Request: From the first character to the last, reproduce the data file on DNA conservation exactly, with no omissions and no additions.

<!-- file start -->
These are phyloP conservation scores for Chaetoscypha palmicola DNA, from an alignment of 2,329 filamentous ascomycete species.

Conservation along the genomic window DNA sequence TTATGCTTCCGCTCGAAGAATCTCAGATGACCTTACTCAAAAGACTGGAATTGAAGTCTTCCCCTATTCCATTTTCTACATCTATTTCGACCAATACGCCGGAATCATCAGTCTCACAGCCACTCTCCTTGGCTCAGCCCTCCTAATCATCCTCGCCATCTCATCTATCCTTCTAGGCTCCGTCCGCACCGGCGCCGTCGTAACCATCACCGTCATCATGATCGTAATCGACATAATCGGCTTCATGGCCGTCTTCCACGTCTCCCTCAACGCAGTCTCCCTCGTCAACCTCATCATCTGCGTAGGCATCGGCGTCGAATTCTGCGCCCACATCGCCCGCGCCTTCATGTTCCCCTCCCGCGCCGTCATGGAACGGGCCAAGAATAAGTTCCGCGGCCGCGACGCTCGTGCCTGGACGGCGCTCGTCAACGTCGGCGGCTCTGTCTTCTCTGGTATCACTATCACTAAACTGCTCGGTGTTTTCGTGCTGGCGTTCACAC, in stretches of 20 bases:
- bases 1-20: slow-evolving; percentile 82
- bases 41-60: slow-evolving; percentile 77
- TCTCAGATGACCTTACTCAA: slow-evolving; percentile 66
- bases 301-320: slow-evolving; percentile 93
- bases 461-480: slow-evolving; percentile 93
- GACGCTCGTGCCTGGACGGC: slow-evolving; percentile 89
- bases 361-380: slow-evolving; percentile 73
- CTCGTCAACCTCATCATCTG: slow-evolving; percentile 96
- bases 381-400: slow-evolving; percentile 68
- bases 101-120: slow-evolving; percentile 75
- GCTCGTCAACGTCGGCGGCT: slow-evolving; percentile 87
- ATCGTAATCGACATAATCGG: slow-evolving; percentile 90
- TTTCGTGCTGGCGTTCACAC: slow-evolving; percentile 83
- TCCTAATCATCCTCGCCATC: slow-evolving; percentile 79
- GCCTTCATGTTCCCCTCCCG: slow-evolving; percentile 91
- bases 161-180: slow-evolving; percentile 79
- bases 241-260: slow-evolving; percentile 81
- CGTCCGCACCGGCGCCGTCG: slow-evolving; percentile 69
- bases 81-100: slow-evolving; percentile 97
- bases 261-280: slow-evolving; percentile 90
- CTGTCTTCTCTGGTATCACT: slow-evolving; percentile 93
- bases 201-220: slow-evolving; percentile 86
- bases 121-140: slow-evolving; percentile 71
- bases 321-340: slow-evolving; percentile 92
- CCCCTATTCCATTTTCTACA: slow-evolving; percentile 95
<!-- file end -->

These are phyloP conservation scores for Chaetoscypha palmicola DNA, from an alignment of 2,329 filamentous ascomycete species.

Conservation along the genomic window DNA sequence TTATGCTTCCGCTCGAAGAATCTCAGATGACCTTACTCAAAAGACTGGAATTGAAGTCTTCCCCTATTCCATTTTCTACATCTATTTCGACCAATACGCCGGAATCATCAGTCTCACAGCCACTCTCCTTGGCTCAGCCCTCCTAATCATCCTCGCCATCTCATCTATCCTTCTAGGCTCCGTCCGCACCGGCGCCGTCGTAACCATCACCGTCATCATGATCGTAATCGACATAATCGGCTTCATGGCCGTCTTCCACGTCTCCCTCAACGCAGTCTCCCTCGTCAACCTCATCATCTGCGTAGGCATCGGCGTCGAATTCTGCGCCCACATCGCCCGCGCCTTCATGTTCCCCTCCCGCGCCGTCATGGAACGGGCCAAGAATAAGTTCCGCGGCCGCGACGCTCGTGCCTGGACGGCGCTCGTCAACGTCGGCGGCTCTGTCTTCTCTGGTATCACTATCACTAAACTGCTCGGTGTTTTCGTGCTGGCGTTCACAC, in stretches of 20 bases:
- bases 1-20: slow-evolving; percentile 82
- bases 41-60: slow-evolving; percentile 77
- TCTCAGATGACCTTACTCAA: slow-evolving; percentile 66
- bases 301-320: slow-evolving; percentile 93
- bases 461-480: slow-evolving; percentile 93
- GACGCTCGTGCCTGGACGGC: slow-evolving; percentile 89
- bases 361-380: slow-evolving; percentile 73
- CTCGTCAACCTCATCATCTG: slow-evolving; percentile 96
- bases 381-400: slow-evolving; percentile 68
- bases 101-120: slow-evolving; percentile 75
- GCTCGTCAACGTCGGCGGCT: slow-evolving; percentile 87
- ATCGTAATCGACATAATCGG: slow-evolving; percentile 90
- TTTCGTGCTGGCGTTCACAC: slow-evolving; percentile 83
- TCCTAATCATCCTCGCCATC: slow-evolving; percentile 79
- GCCTTCATGTTCCCCTCCCG: slow-evolving; percentile 91
- bases 161-180: slow-evolving; percentile 79
- bases 241-260: slow-evolving; percentile 81
- CGTCCGCACCGGCGCCGTCG: slow-evolving; percentile 69
- bases 81-100: slow-evolving; percentile 97
- bases 261-280: slow-evolving; percentile 90
- CTGTCTTCTCTGGTATCACT: slow-evolving; percentile 93
- bases 201-220: slow-evolving; percentile 86
- bases 121-140: slow-evolving; percentile 71
- bases 321-340: slow-evolving; percentile 92
- CCCCTATTCCATTTTCTACA: slow-evolving; percentile 95